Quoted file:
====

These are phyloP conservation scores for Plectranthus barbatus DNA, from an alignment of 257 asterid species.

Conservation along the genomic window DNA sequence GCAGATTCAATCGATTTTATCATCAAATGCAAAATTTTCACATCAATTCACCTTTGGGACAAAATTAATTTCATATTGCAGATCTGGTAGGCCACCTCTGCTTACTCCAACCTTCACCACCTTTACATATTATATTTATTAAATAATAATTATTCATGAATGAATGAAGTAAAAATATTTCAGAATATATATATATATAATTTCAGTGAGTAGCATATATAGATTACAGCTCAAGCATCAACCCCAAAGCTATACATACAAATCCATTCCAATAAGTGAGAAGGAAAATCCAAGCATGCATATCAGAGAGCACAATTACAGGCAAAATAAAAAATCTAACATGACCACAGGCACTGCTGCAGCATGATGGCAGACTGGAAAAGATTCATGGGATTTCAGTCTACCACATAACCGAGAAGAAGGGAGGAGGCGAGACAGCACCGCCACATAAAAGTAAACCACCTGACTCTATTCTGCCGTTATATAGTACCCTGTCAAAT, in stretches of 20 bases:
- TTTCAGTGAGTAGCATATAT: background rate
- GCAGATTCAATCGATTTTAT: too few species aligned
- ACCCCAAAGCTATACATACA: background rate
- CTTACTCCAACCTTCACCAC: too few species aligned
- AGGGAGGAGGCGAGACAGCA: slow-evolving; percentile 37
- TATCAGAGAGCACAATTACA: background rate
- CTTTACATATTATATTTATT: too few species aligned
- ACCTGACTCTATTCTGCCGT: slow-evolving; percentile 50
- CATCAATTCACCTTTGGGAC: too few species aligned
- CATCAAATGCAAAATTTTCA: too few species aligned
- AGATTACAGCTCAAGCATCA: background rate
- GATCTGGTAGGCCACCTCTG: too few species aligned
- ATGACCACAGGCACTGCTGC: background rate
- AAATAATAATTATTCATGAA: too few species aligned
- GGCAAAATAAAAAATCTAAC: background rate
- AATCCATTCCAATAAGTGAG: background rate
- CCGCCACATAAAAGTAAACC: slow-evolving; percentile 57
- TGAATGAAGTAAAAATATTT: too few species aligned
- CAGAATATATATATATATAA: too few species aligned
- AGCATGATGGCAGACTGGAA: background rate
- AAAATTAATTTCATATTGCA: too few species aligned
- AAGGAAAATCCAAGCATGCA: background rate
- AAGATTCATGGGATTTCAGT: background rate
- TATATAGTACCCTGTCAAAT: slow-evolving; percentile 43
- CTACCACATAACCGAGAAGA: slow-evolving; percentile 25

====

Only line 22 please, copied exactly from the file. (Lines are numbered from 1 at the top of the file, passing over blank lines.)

- AGCATGATGGCAGACTGGAA: background rate